Wellesley Revamps Accessibility and Disability Services
Wellesley College students who visit the third floor of Clapp Library will notice a new name next door to the Pforzheimer Learning and Teaching Center: Accessibility and Disability Resources (ADR). Previously known as the Office of Disability Services, the name change, announced in March, is just one element in a yearlong effort to update accessibility resources and services for students, faculty, and staff. Others include facilities upgrades, new software, additional staff, and a renewed mission that focuses on a highly personal approach to students who need resources and support.
Over the past year, an external review committee identified ways the College could accommodate the growing and changing needs of Wellesley students. “Next to student safety on campus, accessibility is our primary concern, and we focus on embracing, engaging, and empowering students as they strive for academic and personal success,” said Sheilah Shaw Horton, vice president and dean of students.
An internal committee, made up of students, faculty, and staff, has suggested a number of facility improvements to increase accessibility, such as adding elevators and new ramp systems; for example, a new elevator will be installed in Billings Hall this summer. Work on these projects is already underway.
This spring, Wellesley adopted a new accommodation information management (AIM) system. The AIM software allows students, instructors, and ADR staff to communicate using a streamlined, transparent process. Jim Wice, director of accessibility and disability resources, said AIM will make it easier for students to request and keep track of their granted accommodations as well as allow ADR staff more time to “work with individual student needs and on a variety of topics, like how to talk with faculty members about accommodations and what accommodations may be more likely to be available in a future workplace.” AIM will be available to entering first-year and transfer students on May 7 and to returning students in late August.
The ADR team has welcomed two new members this semester: Anne Lamppa, assistant director, and Jess Washak, administrative assistant.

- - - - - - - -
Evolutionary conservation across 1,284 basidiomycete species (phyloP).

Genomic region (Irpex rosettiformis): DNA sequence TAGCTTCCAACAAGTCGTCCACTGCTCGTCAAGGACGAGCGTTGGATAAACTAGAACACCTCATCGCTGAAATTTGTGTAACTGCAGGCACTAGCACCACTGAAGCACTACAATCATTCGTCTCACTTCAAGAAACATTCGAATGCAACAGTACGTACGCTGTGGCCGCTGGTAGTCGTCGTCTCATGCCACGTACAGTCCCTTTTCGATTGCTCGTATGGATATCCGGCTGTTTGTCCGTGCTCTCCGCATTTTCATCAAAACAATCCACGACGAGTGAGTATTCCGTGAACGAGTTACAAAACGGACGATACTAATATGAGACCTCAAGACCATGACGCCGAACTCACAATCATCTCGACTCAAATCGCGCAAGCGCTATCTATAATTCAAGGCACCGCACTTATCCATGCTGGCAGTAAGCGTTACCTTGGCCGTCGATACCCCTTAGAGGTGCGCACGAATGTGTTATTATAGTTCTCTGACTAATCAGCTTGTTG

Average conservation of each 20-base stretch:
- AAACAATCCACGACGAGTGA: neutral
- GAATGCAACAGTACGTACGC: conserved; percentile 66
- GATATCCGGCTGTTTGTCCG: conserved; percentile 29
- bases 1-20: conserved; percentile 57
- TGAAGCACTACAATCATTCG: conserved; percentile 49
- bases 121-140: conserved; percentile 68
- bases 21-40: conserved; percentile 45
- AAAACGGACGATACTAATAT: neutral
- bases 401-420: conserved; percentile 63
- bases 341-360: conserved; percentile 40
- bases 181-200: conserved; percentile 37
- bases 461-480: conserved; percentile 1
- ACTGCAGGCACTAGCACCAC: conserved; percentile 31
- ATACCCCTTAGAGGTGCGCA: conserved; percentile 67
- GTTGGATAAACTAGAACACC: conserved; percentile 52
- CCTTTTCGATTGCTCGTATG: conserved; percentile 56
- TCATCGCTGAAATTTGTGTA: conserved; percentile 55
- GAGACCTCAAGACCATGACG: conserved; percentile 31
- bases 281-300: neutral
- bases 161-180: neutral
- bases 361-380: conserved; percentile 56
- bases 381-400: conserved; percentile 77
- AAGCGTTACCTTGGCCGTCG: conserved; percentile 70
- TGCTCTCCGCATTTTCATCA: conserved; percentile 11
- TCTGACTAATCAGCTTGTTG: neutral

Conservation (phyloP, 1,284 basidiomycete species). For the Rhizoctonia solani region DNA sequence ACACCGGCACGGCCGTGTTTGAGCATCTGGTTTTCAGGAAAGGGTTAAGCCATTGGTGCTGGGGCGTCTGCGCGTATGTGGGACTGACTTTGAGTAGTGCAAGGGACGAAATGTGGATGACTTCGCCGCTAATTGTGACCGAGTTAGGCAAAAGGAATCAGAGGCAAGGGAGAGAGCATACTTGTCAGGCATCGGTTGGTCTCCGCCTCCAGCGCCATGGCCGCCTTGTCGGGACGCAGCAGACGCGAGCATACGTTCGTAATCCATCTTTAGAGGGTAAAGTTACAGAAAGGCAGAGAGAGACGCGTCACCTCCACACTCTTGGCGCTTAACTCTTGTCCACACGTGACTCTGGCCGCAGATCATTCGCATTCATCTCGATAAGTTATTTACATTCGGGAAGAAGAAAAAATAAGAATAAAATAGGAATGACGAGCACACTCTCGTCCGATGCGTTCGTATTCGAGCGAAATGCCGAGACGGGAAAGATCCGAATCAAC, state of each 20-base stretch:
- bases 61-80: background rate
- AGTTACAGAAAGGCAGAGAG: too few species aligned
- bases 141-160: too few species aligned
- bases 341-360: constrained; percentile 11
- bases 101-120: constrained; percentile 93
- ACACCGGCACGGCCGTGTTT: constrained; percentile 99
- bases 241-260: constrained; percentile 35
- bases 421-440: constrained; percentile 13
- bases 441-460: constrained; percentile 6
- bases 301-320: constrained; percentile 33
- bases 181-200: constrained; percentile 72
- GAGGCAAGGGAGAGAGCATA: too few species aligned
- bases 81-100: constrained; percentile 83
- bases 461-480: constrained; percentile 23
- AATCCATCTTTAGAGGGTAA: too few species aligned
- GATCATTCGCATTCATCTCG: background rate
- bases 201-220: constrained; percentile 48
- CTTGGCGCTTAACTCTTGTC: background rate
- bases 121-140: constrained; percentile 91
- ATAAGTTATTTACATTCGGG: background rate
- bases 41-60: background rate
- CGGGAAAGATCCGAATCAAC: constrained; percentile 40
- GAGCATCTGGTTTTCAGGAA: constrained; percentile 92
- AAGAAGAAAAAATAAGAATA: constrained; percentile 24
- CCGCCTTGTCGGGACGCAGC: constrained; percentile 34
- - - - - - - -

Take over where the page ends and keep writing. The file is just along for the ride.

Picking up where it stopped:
Lamppa has worked in disability services at Carleton College in Northfield, Minn., and the University of Wisconsin-Madison. In her new role, she said, she has “an opportunity to focus on direct services to students, particularly by working with them one-on-one.”
Washak, who comes to Wellesley from Rhode Island College, where she studied English as a master’s student, will split her duties between ADR and the Pforzheimer Learning and Teaching Center, where she will be involved in training students as academic success coaches and as tutors in the Supplemental Instruction program. Washak said she looks forward to “interacting with students and helping them feel comfortable, especially those who might be seeking accommodations for the first time.”
With the addition of these positions, staff can devote more time to connecting with students, as well as department heads, faculty, and administrators across campus. One of ADR’s goals is to develop programs and opportunities around accessibility that will educate and empower the entire community, including augmented training for students, faculty, and staff.
Wice said demand for accessibility and disability services has grown substantially since the office opened almost 20 years ago. “When the department started and was beginning to become visible, we had about 100 students a year accessing services,” he said. “Last year the number had grown to 392.”
This year’s changes represent a reaffirmation of “our general mission to be a resource and an advocate for student accessibility. We embrace our mandate to help provide equal access to those with disabilities and identify resources to accomplish this,” Wice said.
The ADR team and Wellesley support and advocate for an educational environment that provides equal opportunities for access to all students. “We need to ensure that we prioritize meeting the needs of students with disabilities, whether they be visible or invisible,” Horton said
Photo: Anne Manning (center), IT business analyst, explaining final details about the AIM program to Jim Wice (right) and Jessica Washak (left).